On March 28, Student Congress was happy to hear from Dean Tiffany Gaffney, the Assistant Vice President of Student Affairs and Associate Dean of Students. She shared her passion for Providence College’s mission and described it as an imperfect place with a lot of potential and a motivated community that is driven to make the school better. Dean Gaffney, who is also the director of Community Standards and supervisor of the Title IX coordinator, primarily works with students in distress by supporting families and students. Gaffney is also a co-chair for the Campus Assessment, Response, and Evaluation Team, the College’s behavioral intervention team. Their responsibilities include behavioral intervention, case management, and violence risk assessment.
Behavioral intervention is a place where students, faculty, or staff worried about another member of the Providence community can report specific behaviors or safety concerns. The CARE Team contacts students to connect them with the appropriate support. Case management provides ongoing needs and constant support during long-term, difficult situations. Violence risk assessments are an essential part of the CARE Team, as they are tasked with the responsibility to recognize and respond prior to providing treatment resources. The team also participates in intensive training over the summer on how to de-escalate violence and recognize potential signs of violence.
The CARE Team represents people from all areas of the campus community. Offices include the Dean of Students, the Personal Counseling Center, the Student Success Center, Residence Life, Community Standards, Chaplain, Sports Medicine, Health Center, and Public Safety.
To contact the CARE Team, students can look them up or scan the QR Code on the list of resources behind bathroom stalls under the “Need Help but Don’t Know Where to Go” or “Mental Health” headings. Congress is grateful to have had Dean Gaffney come speak with us.
Dr. Illuzzi, the Development of Western Civilization program director and history professor, attended the following week. She shared the results of a survey which asked students their thoughts about the DWC program. Some of the positive feedback was that it created well rounded students, had lots of breadth, and improved critical thinking (50.31 percent improved), reading (58.49 percent improved) and writing (66.67 percent improved). The areas for improvement noted by the survey results include the heavy workload, a lack of consistency between sections, lack of diverse content, lack of purpose, and overwhelming lectures.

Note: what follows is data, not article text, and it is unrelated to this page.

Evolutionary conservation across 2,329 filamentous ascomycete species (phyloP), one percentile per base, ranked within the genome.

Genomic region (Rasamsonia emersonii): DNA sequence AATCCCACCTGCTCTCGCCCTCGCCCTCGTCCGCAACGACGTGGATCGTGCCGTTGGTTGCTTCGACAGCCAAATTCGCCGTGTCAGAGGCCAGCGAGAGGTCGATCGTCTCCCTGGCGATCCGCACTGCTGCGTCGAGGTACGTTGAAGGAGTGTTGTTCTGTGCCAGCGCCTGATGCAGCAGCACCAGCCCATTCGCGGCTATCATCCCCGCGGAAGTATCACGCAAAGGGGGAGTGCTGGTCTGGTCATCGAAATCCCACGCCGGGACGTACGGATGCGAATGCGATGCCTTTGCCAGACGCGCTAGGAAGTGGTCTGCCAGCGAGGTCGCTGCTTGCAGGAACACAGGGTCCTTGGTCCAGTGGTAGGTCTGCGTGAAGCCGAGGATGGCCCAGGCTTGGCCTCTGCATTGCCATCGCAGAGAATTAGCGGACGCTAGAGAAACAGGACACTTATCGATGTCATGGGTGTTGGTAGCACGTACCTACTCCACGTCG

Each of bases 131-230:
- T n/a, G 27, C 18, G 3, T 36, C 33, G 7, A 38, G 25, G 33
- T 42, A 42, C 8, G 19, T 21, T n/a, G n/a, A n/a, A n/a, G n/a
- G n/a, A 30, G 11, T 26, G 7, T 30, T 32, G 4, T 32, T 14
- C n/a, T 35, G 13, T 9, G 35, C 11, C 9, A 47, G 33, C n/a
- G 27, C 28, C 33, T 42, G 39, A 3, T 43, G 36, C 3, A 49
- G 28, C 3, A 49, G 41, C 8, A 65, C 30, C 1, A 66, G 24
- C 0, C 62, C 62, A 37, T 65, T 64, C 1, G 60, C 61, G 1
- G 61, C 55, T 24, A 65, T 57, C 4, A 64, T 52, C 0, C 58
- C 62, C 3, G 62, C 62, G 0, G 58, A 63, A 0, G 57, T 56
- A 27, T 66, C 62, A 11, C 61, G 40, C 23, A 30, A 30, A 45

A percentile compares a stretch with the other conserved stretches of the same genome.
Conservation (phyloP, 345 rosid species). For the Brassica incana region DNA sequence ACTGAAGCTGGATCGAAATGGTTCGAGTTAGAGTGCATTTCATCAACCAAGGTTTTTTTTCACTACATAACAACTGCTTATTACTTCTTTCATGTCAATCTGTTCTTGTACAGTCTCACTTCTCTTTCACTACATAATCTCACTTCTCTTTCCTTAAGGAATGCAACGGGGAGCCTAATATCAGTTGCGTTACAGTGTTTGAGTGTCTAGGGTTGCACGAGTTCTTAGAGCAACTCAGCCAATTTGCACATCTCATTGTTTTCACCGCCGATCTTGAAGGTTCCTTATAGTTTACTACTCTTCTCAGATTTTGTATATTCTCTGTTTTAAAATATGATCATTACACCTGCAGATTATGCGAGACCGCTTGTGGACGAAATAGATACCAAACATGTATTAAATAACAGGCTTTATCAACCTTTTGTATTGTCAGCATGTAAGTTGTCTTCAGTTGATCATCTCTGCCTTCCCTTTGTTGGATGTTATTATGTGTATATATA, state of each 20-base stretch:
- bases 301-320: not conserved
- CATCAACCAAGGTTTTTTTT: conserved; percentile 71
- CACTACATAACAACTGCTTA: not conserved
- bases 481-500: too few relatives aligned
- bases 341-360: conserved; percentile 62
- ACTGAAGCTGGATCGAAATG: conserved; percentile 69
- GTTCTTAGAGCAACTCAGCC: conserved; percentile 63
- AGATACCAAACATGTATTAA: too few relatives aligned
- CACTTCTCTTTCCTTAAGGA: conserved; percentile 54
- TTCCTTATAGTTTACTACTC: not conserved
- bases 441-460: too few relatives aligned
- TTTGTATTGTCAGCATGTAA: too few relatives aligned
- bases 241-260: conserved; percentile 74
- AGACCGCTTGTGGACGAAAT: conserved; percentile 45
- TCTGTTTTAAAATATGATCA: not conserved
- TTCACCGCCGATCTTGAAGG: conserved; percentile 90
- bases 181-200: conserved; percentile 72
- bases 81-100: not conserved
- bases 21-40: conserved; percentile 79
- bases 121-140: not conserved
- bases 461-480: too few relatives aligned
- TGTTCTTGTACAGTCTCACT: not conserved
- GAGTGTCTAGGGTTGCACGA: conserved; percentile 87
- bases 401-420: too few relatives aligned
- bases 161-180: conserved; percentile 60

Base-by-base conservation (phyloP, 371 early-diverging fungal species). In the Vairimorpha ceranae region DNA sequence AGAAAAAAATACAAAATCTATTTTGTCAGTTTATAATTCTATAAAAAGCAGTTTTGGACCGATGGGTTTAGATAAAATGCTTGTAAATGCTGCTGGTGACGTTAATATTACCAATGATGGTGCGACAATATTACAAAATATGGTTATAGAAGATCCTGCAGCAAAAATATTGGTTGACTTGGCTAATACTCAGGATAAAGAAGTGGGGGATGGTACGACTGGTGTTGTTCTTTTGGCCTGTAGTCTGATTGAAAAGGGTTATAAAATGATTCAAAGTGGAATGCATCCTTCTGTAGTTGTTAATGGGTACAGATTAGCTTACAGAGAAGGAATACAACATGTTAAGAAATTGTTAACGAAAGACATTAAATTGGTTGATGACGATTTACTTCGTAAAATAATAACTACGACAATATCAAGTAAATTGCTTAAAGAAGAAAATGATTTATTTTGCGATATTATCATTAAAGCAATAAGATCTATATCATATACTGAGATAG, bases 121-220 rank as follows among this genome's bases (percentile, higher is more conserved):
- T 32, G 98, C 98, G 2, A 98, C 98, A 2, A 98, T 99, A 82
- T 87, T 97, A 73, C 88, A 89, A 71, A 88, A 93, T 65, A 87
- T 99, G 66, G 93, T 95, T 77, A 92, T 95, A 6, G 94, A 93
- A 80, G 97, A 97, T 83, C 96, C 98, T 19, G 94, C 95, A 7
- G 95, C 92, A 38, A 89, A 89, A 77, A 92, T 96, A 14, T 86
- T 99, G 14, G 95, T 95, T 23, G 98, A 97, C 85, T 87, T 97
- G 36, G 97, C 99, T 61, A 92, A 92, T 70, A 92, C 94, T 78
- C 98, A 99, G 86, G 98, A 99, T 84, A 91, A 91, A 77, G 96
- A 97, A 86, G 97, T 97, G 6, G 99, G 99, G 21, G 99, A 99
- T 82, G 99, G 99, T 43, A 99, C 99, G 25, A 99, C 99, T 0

She discussed the plans for the program when moving forward. There will be a Trivium which focuses on grammar, logic, rhetoric, and conversations. She hinted at potential student focus groups coming this fall. She said that student support and activism for the DWC program are always encouraged and allows for creative ways to make the program better.
Dr. Illuzi then graciously responded to questions from the members of Student Congress. One member asked: Is there a plan to review the core curriculum and then restructure the program to fulfill the core proficiencies within the DWC program? Dr. Illuzi responded that the conversation about incorporating writing proficiencies within Civ has occurred, but writing professors are against this, particularly because Civ is not a writing course and professors that teach it are not focusing on helping students write well. If we restructured the curriculum to teach about grammar and logic, it would change the type of assignments students do in the Civ program.
Another member asked: Is the goal with the Trivium to have it occur during all semesters of Civ? The answer was yes, and there should be development along the college process, specifically targeted toward students’ developing capabilities.
The next question asked was whether a name change is still being considered. Dr. Illuzi’s personal dream is for a name change. There is a lot of resistance from the administration that believe an important tradition lies within the name. However, she suggested that changing the name means embracing tradition in a different way.
A member then asked: How can students help express support for the diversification of authors within the Civ program? Dr. Illuzzi suggested petitions and making your voices heard so that the professors are aware that the students want this change and feel strongly about it.
The next member asked: How would the wants of students and the wants of tenured faculty who get to structure the program work together to create a curriculum? She stressed that academic freedom and teaching material that engages students are not mutually exclusive.. It is difficult to change Civ, which is why it has not been altered since 2010. Another member asked: What is the process for a new colloquium to be developed? Any faculty from any department can propose a colloquium.
One member asked: What consistencies exist across sections? The program objectives are what keep the course consistent, but that is all. They are broad and vague: special attention to Catholicism, discussion of underrepresented groups, use of the library once, writing a certain number of words, and covering a certain amount of history, philosophy, theology, and English.
Over the last month, a significant amount of legislation has been passed, and a new Student Congress executive board has been elected. Student Congress recently rewrote the preamble to their constitution, made recommendations regarding safety concerns, and assessed club/organization budgets. Student Congress also recently hosted the Spring into Friartown event.
The new executive board consists of executive president Bryan McGinn, vice president Julia Rossi, treasurer Caitlin Ariel, and secretary Justice A’vant. Applications for the 74th Student Congress are open and elections are underway.